Triple 9 (2016)
Directed by John Hillcoat
Starring Chiwetel Ejiofor, Norman Reedus, Casey Affleck, Anthony Mackie
Bros to the Close
Reviewed by Mason Manuel
There is nothing especially unique about a film centering around dirty cops, but a killer script and all-star cast make what could have been mundane a unique experience. Pair that along with expert director John Hillcote (The Road) and you get an entertaining crime drama that shows even those we rely on for protection can fall.
The code behind the title Triple 9 comes from police code for an officer down. Our story follows a group of dirty cops and ex Spec-Ops banding together to do less than legal jobs for the Russian Hasidic Jew Mafia. That may sound like a rather odd combination for tyrannical crime lords but their menacing presence lead by a sinister mobster wife (played by a near unrecognizable Kate Winslet) makes them plenty dangerous.
Most of the cast members do a fantastic job bringing their roles to life, especially the baddies. We are introduced to our gang of scallywags in a tense opening sequence bank heist. Terrell Tompkins (Five Years a Slave’s Chiwetel Ejiofor) leads the group as a man willing to do what needs to be done for a prize, with a glimpse of humanity through him being a father as well. He is joined by morally conflicted Marcus (Anthony Mackie), the Walking Dead’s Norman Reedus as the mastermind planner, a greasy looking Aaron Paul relapsing into his druggy doped out self in Breaking Bad, and Clifton Collins Jr. who is never quite fleshed out as much as I would like save for the fact that he has no qualms with killing a cop. For the most part it’s a terrific cast that plays well off each other, with everyone in a constant need for alpha dog dominance while being acutely aware that the strength of the wolf comes from the pack. The good guys are a little worse off in terms of depth. Woody Harrelson’s drug loving alcoholic police captain feels like a watered down take on his old True Detective character while the normally underrated Casey Affleck is only there to be a stark foil to our evil doers and constantly chew gum to look cool. If they were given more screen time they may have fared better but this isn’t a story about the good guys; we’re on the side of the devils this time.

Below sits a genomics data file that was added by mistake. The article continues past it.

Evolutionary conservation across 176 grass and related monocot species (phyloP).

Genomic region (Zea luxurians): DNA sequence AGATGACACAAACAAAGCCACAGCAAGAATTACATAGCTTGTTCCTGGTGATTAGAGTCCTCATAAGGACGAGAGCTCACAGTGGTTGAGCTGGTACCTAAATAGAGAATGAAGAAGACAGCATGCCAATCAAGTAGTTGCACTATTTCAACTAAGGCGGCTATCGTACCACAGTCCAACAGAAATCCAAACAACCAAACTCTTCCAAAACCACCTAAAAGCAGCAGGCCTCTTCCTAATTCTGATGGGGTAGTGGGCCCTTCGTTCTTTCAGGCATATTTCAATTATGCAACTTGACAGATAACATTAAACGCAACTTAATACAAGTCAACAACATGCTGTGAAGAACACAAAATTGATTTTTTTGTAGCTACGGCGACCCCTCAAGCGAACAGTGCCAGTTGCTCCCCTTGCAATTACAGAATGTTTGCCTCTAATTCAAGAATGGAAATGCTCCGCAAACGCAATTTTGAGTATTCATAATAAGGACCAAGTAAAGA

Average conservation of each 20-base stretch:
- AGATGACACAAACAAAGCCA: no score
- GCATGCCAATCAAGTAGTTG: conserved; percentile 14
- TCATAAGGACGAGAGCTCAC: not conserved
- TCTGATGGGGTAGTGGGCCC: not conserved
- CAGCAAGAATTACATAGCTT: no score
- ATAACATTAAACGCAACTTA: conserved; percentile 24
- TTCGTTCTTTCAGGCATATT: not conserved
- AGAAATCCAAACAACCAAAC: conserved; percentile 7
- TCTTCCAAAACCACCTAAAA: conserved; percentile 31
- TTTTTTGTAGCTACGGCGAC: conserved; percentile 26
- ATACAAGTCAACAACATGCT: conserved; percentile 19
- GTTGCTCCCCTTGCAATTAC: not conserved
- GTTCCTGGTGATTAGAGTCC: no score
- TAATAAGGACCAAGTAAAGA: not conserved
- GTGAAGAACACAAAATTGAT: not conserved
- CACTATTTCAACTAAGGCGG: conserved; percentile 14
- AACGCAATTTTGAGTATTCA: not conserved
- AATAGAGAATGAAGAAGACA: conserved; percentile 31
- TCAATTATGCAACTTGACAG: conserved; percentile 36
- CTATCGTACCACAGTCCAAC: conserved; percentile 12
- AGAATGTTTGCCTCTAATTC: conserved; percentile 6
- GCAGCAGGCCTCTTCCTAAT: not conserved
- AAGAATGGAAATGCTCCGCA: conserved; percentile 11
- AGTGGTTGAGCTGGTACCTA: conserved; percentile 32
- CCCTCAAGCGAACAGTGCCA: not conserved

The story is broken up into 3 distinct parts each with their own respective heist. These heists are easily the best parts of the film as each one feels gritty and meticulously shot. It starts off with a high octane chase through a crowded highway with the team trying to disarm a dye pack and simultaneously get to work on time to keep their cover from being blown. The danger feels palpable and you can’t help but root for the thieves. This becomes especially difficult as we learn more about their personal lives. Many of these men have family ties, or at least ties to each other. Either having served in wars together or being police, the crew has a familial sense that is constantly felt. However, getting to learn about their characters is a VERY slow burn that will be underwhelming for some. But as we get closer and closer to the final act, the stakes get stacked so high that the tension is ever present in every frame.
Triple 9 takes the paint by the numbers “good cops go bad” and turns it on its head; the characters and story for the most part all mesh together to make an intense two hours that will be enjoyable for thrill seekers. The pieces may be better than the sum of its parts and it won’t take home any awards, but that doesn’t mean it can’t be enjoyed. RDR gives Triple 9 a 6.7 out of 10.